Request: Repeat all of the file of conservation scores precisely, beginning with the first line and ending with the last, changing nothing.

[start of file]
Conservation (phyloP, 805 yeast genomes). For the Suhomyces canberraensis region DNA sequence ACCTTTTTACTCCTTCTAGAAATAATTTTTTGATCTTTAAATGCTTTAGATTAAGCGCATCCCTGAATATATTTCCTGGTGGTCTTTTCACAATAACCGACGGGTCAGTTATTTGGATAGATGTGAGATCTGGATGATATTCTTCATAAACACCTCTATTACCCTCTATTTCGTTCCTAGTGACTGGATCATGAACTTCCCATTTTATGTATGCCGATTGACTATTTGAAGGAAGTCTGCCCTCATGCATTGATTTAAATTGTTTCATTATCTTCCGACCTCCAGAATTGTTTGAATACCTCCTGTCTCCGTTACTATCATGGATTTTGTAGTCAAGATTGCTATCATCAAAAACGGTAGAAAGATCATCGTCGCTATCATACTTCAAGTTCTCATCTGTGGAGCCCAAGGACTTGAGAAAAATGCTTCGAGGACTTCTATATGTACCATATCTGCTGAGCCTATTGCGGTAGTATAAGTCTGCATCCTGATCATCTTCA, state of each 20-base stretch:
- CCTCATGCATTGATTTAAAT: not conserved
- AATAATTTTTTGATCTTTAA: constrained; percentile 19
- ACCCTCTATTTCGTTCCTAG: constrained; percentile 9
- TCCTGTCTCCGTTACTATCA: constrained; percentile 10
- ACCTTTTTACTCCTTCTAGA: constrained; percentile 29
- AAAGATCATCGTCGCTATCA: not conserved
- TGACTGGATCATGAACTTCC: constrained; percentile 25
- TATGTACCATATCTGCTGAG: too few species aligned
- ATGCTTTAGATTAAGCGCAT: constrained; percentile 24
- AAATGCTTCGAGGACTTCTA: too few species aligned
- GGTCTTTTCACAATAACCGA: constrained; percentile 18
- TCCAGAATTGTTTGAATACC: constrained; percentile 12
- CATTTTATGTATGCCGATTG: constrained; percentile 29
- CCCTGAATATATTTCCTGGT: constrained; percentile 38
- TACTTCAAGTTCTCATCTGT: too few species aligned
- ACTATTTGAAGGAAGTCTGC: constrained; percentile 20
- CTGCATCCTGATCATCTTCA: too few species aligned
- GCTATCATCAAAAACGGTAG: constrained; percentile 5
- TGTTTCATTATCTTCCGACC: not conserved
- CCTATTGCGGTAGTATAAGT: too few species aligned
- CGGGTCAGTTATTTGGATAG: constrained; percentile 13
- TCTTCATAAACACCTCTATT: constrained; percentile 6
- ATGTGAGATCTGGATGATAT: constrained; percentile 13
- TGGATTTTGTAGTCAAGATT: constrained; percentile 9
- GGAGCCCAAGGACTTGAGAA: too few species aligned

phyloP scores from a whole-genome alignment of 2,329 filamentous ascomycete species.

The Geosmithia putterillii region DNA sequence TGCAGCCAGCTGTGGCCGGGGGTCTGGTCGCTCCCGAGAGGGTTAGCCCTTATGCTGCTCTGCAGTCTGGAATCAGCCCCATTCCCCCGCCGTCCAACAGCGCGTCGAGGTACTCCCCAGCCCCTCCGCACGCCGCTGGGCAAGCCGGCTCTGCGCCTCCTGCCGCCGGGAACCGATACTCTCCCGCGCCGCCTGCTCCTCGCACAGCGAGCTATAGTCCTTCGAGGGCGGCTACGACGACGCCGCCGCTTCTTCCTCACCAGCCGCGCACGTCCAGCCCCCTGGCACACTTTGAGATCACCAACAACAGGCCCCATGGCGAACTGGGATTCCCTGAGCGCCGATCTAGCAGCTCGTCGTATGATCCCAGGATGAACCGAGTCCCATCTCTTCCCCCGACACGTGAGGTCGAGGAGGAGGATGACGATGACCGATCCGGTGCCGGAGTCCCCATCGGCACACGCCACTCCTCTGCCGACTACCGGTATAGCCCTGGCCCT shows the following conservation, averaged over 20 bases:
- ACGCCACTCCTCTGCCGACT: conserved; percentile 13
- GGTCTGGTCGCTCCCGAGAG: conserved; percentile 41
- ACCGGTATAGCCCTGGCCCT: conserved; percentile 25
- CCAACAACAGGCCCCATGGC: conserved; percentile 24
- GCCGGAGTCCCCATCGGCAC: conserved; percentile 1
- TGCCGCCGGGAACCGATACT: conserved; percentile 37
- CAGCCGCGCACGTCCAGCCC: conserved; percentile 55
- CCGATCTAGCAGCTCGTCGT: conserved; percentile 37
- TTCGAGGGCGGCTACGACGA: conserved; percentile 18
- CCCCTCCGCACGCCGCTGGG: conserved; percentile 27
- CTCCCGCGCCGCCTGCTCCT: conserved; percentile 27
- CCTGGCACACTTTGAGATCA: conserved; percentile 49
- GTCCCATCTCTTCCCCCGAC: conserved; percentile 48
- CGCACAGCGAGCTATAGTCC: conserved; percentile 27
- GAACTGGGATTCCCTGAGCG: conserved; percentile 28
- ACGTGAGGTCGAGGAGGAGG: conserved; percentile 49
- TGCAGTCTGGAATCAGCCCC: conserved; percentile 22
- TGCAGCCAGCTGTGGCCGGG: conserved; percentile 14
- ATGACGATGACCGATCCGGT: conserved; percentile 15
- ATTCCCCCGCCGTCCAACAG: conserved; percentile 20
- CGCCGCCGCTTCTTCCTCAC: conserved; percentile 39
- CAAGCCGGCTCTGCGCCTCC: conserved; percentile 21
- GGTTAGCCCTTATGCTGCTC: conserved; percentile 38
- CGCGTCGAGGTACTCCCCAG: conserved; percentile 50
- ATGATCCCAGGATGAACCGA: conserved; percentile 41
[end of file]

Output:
Conservation (phyloP, 805 yeast genomes). For the Suhomyces canberraensis region DNA sequence ACCTTTTTACTCCTTCTAGAAATAATTTTTTGATCTTTAAATGCTTTAGATTAAGCGCATCCCTGAATATATTTCCTGGTGGTCTTTTCACAATAACCGACGGGTCAGTTATTTGGATAGATGTGAGATCTGGATGATATTCTTCATAAACACCTCTATTACCCTCTATTTCGTTCCTAGTGACTGGATCATGAACTTCCCATTTTATGTATGCCGATTGACTATTTGAAGGAAGTCTGCCCTCATGCATTGATTTAAATTGTTTCATTATCTTCCGACCTCCAGAATTGTTTGAATACCTCCTGTCTCCGTTACTATCATGGATTTTGTAGTCAAGATTGCTATCATCAAAAACGGTAGAAAGATCATCGTCGCTATCATACTTCAAGTTCTCATCTGTGGAGCCCAAGGACTTGAGAAAAATGCTTCGAGGACTTCTATATGTACCATATCTGCTGAGCCTATTGCGGTAGTATAAGTCTGCATCCTGATCATCTTCA, state of each 20-base stretch:
- CCTCATGCATTGATTTAAAT: not conserved
- AATAATTTTTTGATCTTTAA: constrained; percentile 19
- ACCCTCTATTTCGTTCCTAG: constrained; percentile 9
- TCCTGTCTCCGTTACTATCA: constrained; percentile 10
- ACCTTTTTACTCCTTCTAGA: constrained; percentile 29
- AAAGATCATCGTCGCTATCA: not conserved
- TGACTGGATCATGAACTTCC: constrained; percentile 25
- TATGTACCATATCTGCTGAG: too few species aligned
- ATGCTTTAGATTAAGCGCAT: constrained; percentile 24
- AAATGCTTCGAGGACTTCTA: too few species aligned
- GGTCTTTTCACAATAACCGA: constrained; percentile 18
- TCCAGAATTGTTTGAATACC: constrained; percentile 12
- CATTTTATGTATGCCGATTG: constrained; percentile 29
- CCCTGAATATATTTCCTGGT: constrained; percentile 38
- TACTTCAAGTTCTCATCTGT: too few species aligned
- ACTATTTGAAGGAAGTCTGC: constrained; percentile 20
- CTGCATCCTGATCATCTTCA: too few species aligned
- GCTATCATCAAAAACGGTAG: constrained; percentile 5
- TGTTTCATTATCTTCCGACC: not conserved
- CCTATTGCGGTAGTATAAGT: too few species aligned
- CGGGTCAGTTATTTGGATAG: constrained; percentile 13
- TCTTCATAAACACCTCTATT: constrained; percentile 6
- ATGTGAGATCTGGATGATAT: constrained; percentile 13
- TGGATTTTGTAGTCAAGATT: constrained; percentile 9
- GGAGCCCAAGGACTTGAGAA: too few species aligned

phyloP scores from a whole-genome alignment of 2,329 filamentous ascomycete species.

The Geosmithia putterillii region DNA sequence TGCAGCCAGCTGTGGCCGGGGGTCTGGTCGCTCCCGAGAGGGTTAGCCCTTATGCTGCTCTGCAGTCTGGAATCAGCCCCATTCCCCCGCCGTCCAACAGCGCGTCGAGGTACTCCCCAGCCCCTCCGCACGCCGCTGGGCAAGCCGGCTCTGCGCCTCCTGCCGCCGGGAACCGATACTCTCCCGCGCCGCCTGCTCCTCGCACAGCGAGCTATAGTCCTTCGAGGGCGGCTACGACGACGCCGCCGCTTCTTCCTCACCAGCCGCGCACGTCCAGCCCCCTGGCACACTTTGAGATCACCAACAACAGGCCCCATGGCGAACTGGGATTCCCTGAGCGCCGATCTAGCAGCTCGTCGTATGATCCCAGGATGAACCGAGTCCCATCTCTTCCCCCGACACGTGAGGTCGAGGAGGAGGATGACGATGACCGATCCGGTGCCGGAGTCCCCATCGGCACACGCCACTCCTCTGCCGACTACCGGTATAGCCCTGGCCCT shows the following conservation, averaged over 20 bases:
- ACGCCACTCCTCTGCCGACT: conserved; percentile 13
- GGTCTGGTCGCTCCCGAGAG: conserved; percentile 41
- ACCGGTATAGCCCTGGCCCT: conserved; percentile 25
- CCAACAACAGGCCCCATGGC: conserved; percentile 24
- GCCGGAGTCCCCATCGGCAC: conserved; percentile 1
- TGCCGCCGGGAACCGATACT: conserved; percentile 37
- CAGCCGCGCACGTCCAGCCC: conserved; percentile 55
- CCGATCTAGCAGCTCGTCGT: conserved; percentile 37
- TTCGAGGGCGGCTACGACGA: conserved; percentile 18
- CCCCTCCGCACGCCGCTGGG: conserved; percentile 27
- CTCCCGCGCCGCCTGCTCCT: conserved; percentile 27
- CCTGGCACACTTTGAGATCA: conserved; percentile 49
- GTCCCATCTCTTCCCCCGAC: conserved; percentile 48
- CGCACAGCGAGCTATAGTCC: conserved; percentile 27
- GAACTGGGATTCCCTGAGCG: conserved; percentile 28
- ACGTGAGGTCGAGGAGGAGG: conserved; percentile 49
- TGCAGTCTGGAATCAGCCCC: conserved; percentile 22
- TGCAGCCAGCTGTGGCCGGG: conserved; percentile 14
- ATGACGATGACCGATCCGGT: conserved; percentile 15
- ATTCCCCCGCCGTCCAACAG: conserved; percentile 20
- CGCCGCCGCTTCTTCCTCAC: conserved; percentile 39
- CAAGCCGGCTCTGCGCCTCC: conserved; percentile 21
- GGTTAGCCCTTATGCTGCTC: conserved; percentile 38
- CGCGTCGAGGTACTCCCCAG: conserved; percentile 50
- ATGATCCCAGGATGAACCGA: conserved; percentile 41